1957/ Director: Terence Fisher/ Writers: Jimmy Sangster , Mary Shelley (novel)
Cast: Peter Cushing, Hazel Court, Robert Urquhart, Christopher Lee, Melvyn Hayes, Valerie Gaunt, Paul Hardtmuth
The Curse of Frankenstein is truly a history making movie. Prior to Curse Hammer had had some success as a film studio and with the Quartermass films and X The Unknown found a niche in the horror genre. Curse was their first color film, and what a first it was. The scenes are lush and vibrant as well as chilling and nightmarish. Under the direction of the brilliant Terence Fisher the movie single handedly revives the Gothic horror film. While it was a return to the classic, atmospheric horror themes established in the 30's by Universal studios, but Hammer would certainly tell the stories with their own style. Hammer screenwriter Jimmy Sangster would turn the focus of the story on the character of Victor Frankenstein rather than the monster. The obsessed doctor and his hideous creation are played by Hammer first timers Peter Cushing and Christopher Lee. Lee got the role basically because of his 6'4' height, a feature that almost prevented him from landing the role he would make legendary, that of Count Dracula. However it is Cushing that shines as the driven and insane Dr. Victor Frankenstein. He does frequent himself with hunchbacks as he robs graves but he aligns himself with his brilliant tutor. In later Hammer Frankenstein films the Igor type hunchback is eschewed for career driven young men who fall under Frankenstein's evil charm. Cushing is dashingly handsome and his face conveys the doctor's charisma and madness. He is a sociopath really who will let no one stand in the way of his ambitions.
While all of Paul's and Victor's experiments are going on the house Victor's cousin Elizabeth (the lovely Hazel Court) has come to stay following the death of her mother. She and her mother have long been cared for financially by Victor and now the two are to be paired in an arranged marriage. But the ambitious Victor has been dallying with the house keeper Justine (Valerie Gaunt) and whispering sweet nothings in her ear¡ sweet nothings that while rear their ugly heads and spell Justine's doom eventually. Paul grows fond of Elizabeth and pleads with her to leave and while she senses his sincerity she is intend on wedding Victor. And Victor in the meantime had solved the problem of how to get a brilliant brain into his patchwork ubermensch, he will simply invite the gifted Professor Bernstein up for dinner and chat, then push him over the banister and kill him in a truly amazing scene that does not look like a dummy was used. Paul is over wrought with disgust at Victor and a conflict ensues in the crypt and the brain is damaged, but Victor continues his experiment to success. But his success nearly kills him. After pleading with Paul for assistance in operating the apparatus he returns to his laboratory to find the creature has been brought back to life in his absence. There is a fantastic scene where Lee quickly unbandages his face and reveals the hideous features of Victor's dark labors. This scene totally scared the daylights out of as a ten year old staying up and watching this late at night all alone. Hammer was careful not to provoke powerful Universal studios with the monster's makeup and what they did was a creature that looks bloodless and grotesque, with clumps of mangled flesh hanging from its neck rather than neat stitching scars. Lee's monster has little time on screen in comparison to Karloff's, and the time spent is in anguish and despair. The creature looks disgusting and shows its homicidal rage instantly upon seeing its creator. The thing escapes and rather than befriending an old blind man kills him. Paul shoots it in the face and in a rather gory scene for the time.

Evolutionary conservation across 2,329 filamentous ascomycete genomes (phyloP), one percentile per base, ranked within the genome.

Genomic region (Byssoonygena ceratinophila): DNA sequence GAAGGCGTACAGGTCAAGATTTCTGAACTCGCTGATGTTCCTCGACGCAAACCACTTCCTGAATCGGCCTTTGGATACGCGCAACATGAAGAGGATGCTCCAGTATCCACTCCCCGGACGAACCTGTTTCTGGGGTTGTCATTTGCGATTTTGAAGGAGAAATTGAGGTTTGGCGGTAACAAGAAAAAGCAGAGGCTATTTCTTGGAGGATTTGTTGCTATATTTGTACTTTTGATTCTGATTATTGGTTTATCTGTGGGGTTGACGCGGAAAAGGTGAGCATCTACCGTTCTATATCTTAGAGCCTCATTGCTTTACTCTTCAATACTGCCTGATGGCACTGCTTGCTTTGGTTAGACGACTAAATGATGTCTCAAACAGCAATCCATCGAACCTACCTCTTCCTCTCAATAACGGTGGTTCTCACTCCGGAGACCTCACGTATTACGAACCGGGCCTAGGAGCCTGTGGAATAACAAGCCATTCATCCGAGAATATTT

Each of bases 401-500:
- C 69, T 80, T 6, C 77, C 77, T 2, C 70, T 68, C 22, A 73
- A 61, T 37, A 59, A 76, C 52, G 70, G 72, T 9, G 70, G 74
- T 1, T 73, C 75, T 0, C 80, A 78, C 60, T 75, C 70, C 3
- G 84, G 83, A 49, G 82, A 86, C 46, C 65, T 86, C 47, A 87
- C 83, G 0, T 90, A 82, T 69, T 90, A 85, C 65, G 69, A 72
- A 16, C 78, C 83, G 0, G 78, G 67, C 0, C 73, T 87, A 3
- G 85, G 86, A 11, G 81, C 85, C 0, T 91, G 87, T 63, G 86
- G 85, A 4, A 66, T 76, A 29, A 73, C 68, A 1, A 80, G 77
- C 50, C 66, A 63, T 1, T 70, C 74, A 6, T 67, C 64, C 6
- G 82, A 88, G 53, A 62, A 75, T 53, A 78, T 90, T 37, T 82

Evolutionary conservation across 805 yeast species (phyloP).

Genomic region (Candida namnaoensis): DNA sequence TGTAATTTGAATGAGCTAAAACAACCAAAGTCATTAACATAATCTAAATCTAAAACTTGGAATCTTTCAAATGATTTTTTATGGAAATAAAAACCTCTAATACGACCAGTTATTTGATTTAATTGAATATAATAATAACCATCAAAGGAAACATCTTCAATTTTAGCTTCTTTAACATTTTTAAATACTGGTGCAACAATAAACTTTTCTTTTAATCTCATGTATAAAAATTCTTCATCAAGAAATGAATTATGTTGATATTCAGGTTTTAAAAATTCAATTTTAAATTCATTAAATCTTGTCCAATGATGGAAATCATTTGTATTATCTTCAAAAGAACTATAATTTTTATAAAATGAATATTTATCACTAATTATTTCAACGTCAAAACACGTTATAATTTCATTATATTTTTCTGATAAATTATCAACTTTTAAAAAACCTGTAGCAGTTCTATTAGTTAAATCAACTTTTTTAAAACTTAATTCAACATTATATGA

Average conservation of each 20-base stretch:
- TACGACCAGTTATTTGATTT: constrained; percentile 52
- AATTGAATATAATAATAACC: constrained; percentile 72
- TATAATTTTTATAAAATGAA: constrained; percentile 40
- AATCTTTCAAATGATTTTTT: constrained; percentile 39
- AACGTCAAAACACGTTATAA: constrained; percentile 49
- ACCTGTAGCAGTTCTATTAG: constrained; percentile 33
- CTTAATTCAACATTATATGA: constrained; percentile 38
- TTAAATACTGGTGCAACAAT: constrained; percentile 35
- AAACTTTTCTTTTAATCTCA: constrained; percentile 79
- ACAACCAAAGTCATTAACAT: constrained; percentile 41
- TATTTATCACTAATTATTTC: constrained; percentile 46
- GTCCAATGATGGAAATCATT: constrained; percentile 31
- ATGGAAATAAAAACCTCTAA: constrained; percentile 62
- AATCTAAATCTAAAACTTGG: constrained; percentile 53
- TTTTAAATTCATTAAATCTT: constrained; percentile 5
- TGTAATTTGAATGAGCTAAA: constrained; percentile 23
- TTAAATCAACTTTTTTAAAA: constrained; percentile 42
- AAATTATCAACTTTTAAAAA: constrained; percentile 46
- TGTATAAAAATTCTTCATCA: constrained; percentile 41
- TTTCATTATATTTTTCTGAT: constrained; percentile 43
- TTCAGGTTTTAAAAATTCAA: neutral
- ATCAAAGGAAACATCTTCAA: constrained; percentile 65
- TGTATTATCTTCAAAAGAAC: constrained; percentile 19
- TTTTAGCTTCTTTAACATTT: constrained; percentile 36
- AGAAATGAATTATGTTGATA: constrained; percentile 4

Victor will not give up and digs the beast up and in the last parts of the film it kills the scorned Justine and is discovered by a desperate to understand Elizabeth. While there is moral ambiguity with Cushing's Frankenstein, a feature not to found in his Van Helsing or other Vampire hunters, he tries to save Elizabeth in the end from the beast he has to destroy. He comes to his senses far too late and in the end he is deserted at the guillotine by Paul and Elizabeth. Could Paul have saved him by verifying the existence of a monster? Or would he have only implicated himself? Did he take it on himself to be Victor's judge for his horrible crimes? Did Paul fall in love with Elizabeth and see this as a solution to more than one problem?
The film ends with this questions and as we know the story continues in more fine Hammer Frankenstein films. I have the next three in the series and I will get them in due time. Before closing I want to comment on two more things. One is on Terrence Fisher's marvelous use of interior shots. He does this well in all his films (The Brides of Dracula for another example) and his use of cluttered rooms and exotic interior camera angles is a quality I have long loved in his work. In fact his exterior shots are often bland unless his is using studio sets. The other thing I found noteworthy of this true classic was the score by James Bernard, who scored some of Hammer's best soundtracks. But this one is simply thrilling and you cannot help but feel Victor's anguish and fear all the more because of this score.